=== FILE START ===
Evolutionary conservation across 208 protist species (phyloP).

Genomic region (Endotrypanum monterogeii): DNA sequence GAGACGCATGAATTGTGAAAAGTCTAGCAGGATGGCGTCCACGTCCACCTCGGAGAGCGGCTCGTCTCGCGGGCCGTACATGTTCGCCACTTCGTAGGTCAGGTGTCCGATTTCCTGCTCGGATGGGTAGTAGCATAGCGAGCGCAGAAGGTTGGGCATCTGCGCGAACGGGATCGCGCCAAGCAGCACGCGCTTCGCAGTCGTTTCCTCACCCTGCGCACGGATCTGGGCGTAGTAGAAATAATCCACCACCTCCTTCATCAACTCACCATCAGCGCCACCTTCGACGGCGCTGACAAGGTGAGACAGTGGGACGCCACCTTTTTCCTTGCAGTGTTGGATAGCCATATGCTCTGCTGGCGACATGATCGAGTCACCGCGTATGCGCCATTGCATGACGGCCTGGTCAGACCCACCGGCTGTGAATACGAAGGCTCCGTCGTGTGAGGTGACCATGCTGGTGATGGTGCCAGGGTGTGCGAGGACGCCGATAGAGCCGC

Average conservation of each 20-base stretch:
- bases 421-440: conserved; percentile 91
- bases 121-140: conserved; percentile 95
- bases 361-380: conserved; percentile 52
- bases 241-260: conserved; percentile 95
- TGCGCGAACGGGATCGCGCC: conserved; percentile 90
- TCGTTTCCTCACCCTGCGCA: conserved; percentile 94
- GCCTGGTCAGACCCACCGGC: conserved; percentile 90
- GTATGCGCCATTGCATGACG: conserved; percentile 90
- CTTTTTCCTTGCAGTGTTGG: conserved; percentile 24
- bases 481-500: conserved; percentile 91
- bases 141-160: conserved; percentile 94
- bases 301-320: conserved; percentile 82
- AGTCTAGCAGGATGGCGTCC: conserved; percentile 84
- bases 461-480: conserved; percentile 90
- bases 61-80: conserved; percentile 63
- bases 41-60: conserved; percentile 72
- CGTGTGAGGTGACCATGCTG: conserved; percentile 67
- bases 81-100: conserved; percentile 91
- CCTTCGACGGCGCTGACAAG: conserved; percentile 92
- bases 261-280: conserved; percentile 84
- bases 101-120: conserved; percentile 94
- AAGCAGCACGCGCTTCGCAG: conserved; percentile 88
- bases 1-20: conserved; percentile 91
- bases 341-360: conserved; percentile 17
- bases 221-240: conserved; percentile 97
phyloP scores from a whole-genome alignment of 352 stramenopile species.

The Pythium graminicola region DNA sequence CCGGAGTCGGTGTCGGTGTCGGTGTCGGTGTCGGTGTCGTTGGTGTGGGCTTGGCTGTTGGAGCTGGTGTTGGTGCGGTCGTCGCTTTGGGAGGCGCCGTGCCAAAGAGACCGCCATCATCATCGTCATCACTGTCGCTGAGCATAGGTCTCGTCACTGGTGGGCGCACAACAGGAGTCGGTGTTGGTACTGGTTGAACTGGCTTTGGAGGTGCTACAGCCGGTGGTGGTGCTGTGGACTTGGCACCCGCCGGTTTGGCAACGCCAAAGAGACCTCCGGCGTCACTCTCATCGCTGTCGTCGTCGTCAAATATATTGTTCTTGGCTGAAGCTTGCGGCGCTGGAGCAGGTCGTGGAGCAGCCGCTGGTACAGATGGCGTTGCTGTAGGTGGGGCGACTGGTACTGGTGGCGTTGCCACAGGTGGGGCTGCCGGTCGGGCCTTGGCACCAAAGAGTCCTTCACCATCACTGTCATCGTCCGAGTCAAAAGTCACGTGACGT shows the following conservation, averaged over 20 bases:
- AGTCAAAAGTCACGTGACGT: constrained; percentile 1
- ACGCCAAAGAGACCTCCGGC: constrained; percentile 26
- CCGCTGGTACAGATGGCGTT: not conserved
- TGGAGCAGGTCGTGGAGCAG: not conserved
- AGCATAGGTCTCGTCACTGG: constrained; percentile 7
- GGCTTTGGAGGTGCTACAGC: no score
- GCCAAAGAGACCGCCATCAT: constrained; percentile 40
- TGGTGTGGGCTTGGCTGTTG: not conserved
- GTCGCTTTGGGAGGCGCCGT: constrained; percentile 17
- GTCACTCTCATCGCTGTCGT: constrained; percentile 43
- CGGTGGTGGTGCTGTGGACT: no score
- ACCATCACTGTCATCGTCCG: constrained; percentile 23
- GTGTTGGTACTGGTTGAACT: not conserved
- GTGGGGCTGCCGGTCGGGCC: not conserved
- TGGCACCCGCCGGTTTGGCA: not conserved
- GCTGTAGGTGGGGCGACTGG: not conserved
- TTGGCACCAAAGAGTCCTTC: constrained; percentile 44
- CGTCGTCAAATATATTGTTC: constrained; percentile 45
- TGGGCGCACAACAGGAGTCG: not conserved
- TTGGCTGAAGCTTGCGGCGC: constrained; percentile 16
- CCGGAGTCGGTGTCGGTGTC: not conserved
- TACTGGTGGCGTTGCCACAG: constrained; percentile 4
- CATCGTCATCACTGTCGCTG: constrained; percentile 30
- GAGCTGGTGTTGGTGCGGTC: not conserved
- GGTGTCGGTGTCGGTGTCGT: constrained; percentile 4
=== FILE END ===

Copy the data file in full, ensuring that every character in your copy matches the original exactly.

Evolutionary conservation across 208 protist species (phyloP).

Genomic region (Endotrypanum monterogeii): DNA sequence GAGACGCATGAATTGTGAAAAGTCTAGCAGGATGGCGTCCACGTCCACCTCGGAGAGCGGCTCGTCTCGCGGGCCGTACATGTTCGCCACTTCGTAGGTCAGGTGTCCGATTTCCTGCTCGGATGGGTAGTAGCATAGCGAGCGCAGAAGGTTGGGCATCTGCGCGAACGGGATCGCGCCAAGCAGCACGCGCTTCGCAGTCGTTTCCTCACCCTGCGCACGGATCTGGGCGTAGTAGAAATAATCCACCACCTCCTTCATCAACTCACCATCAGCGCCACCTTCGACGGCGCTGACAAGGTGAGACAGTGGGACGCCACCTTTTTCCTTGCAGTGTTGGATAGCCATATGCTCTGCTGGCGACATGATCGAGTCACCGCGTATGCGCCATTGCATGACGGCCTGGTCAGACCCACCGGCTGTGAATACGAAGGCTCCGTCGTGTGAGGTGACCATGCTGGTGATGGTGCCAGGGTGTGCGAGGACGCCGATAGAGCCGC

Average conservation of each 20-base stretch:
- bases 421-440: conserved; percentile 91
- bases 121-140: conserved; percentile 95
- bases 361-380: conserved; percentile 52
- bases 241-260: conserved; percentile 95
- TGCGCGAACGGGATCGCGCC: conserved; percentile 90
- TCGTTTCCTCACCCTGCGCA: conserved; percentile 94
- GCCTGGTCAGACCCACCGGC: conserved; percentile 90
- GTATGCGCCATTGCATGACG: conserved; percentile 90
- CTTTTTCCTTGCAGTGTTGG: conserved; percentile 24
- bases 481-500: conserved; percentile 91
- bases 141-160: conserved; percentile 94
- bases 301-320: conserved; percentile 82
- AGTCTAGCAGGATGGCGTCC: conserved; percentile 84
- bases 461-480: conserved; percentile 90
- bases 61-80: conserved; percentile 63
- bases 41-60: conserved; percentile 72
- CGTGTGAGGTGACCATGCTG: conserved; percentile 67
- bases 81-100: conserved; percentile 91
- CCTTCGACGGCGCTGACAAG: conserved; percentile 92
- bases 261-280: conserved; percentile 84
- bases 101-120: conserved; percentile 94
- AAGCAGCACGCGCTTCGCAG: conserved; percentile 88
- bases 1-20: conserved; percentile 91
- bases 341-360: conserved; percentile 17
- bases 221-240: conserved; percentile 97
phyloP scores from a whole-genome alignment of 352 stramenopile species.

The Pythium graminicola region DNA sequence CCGGAGTCGGTGTCGGTGTCGGTGTCGGTGTCGGTGTCGTTGGTGTGGGCTTGGCTGTTGGAGCTGGTGTTGGTGCGGTCGTCGCTTTGGGAGGCGCCGTGCCAAAGAGACCGCCATCATCATCGTCATCACTGTCGCTGAGCATAGGTCTCGTCACTGGTGGGCGCACAACAGGAGTCGGTGTTGGTACTGGTTGAACTGGCTTTGGAGGTGCTACAGCCGGTGGTGGTGCTGTGGACTTGGCACCCGCCGGTTTGGCAACGCCAAAGAGACCTCCGGCGTCACTCTCATCGCTGTCGTCGTCGTCAAATATATTGTTCTTGGCTGAAGCTTGCGGCGCTGGAGCAGGTCGTGGAGCAGCCGCTGGTACAGATGGCGTTGCTGTAGGTGGGGCGACTGGTACTGGTGGCGTTGCCACAGGTGGGGCTGCCGGTCGGGCCTTGGCACCAAAGAGTCCTTCACCATCACTGTCATCGTCCGAGTCAAAAGTCACGTGACGT shows the following conservation, averaged over 20 bases:
- AGTCAAAAGTCACGTGACGT: constrained; percentile 1
- ACGCCAAAGAGACCTCCGGC: constrained; percentile 26
- CCGCTGGTACAGATGGCGTT: not conserved
- TGGAGCAGGTCGTGGAGCAG: not conserved
- AGCATAGGTCTCGTCACTGG: constrained; percentile 7
- GGCTTTGGAGGTGCTACAGC: no score
- GCCAAAGAGACCGCCATCAT: constrained; percentile 40
- TGGTGTGGGCTTGGCTGTTG: not conserved
- GTCGCTTTGGGAGGCGCCGT: constrained; percentile 17
- GTCACTCTCATCGCTGTCGT: constrained; percentile 43
- CGGTGGTGGTGCTGTGGACT: no score
- ACCATCACTGTCATCGTCCG: constrained; percentile 23
- GTGTTGGTACTGGTTGAACT: not conserved
- GTGGGGCTGCCGGTCGGGCC: not conserved
- TGGCACCCGCCGGTTTGGCA: not conserved
- GCTGTAGGTGGGGCGACTGG: not conserved
- TTGGCACCAAAGAGTCCTTC: constrained; percentile 44
- CGTCGTCAAATATATTGTTC: constrained; percentile 45
- TGGGCGCACAACAGGAGTCG: not conserved
- TTGGCTGAAGCTTGCGGCGC: constrained; percentile 16
- CCGGAGTCGGTGTCGGTGTC: not conserved
- TACTGGTGGCGTTGCCACAG: constrained; percentile 4
- CATCGTCATCACTGTCGCTG: constrained; percentile 30
- GAGCTGGTGTTGGTGCGGTC: not conserved
- GGTGTCGGTGTCGGTGTCGT: constrained; percentile 4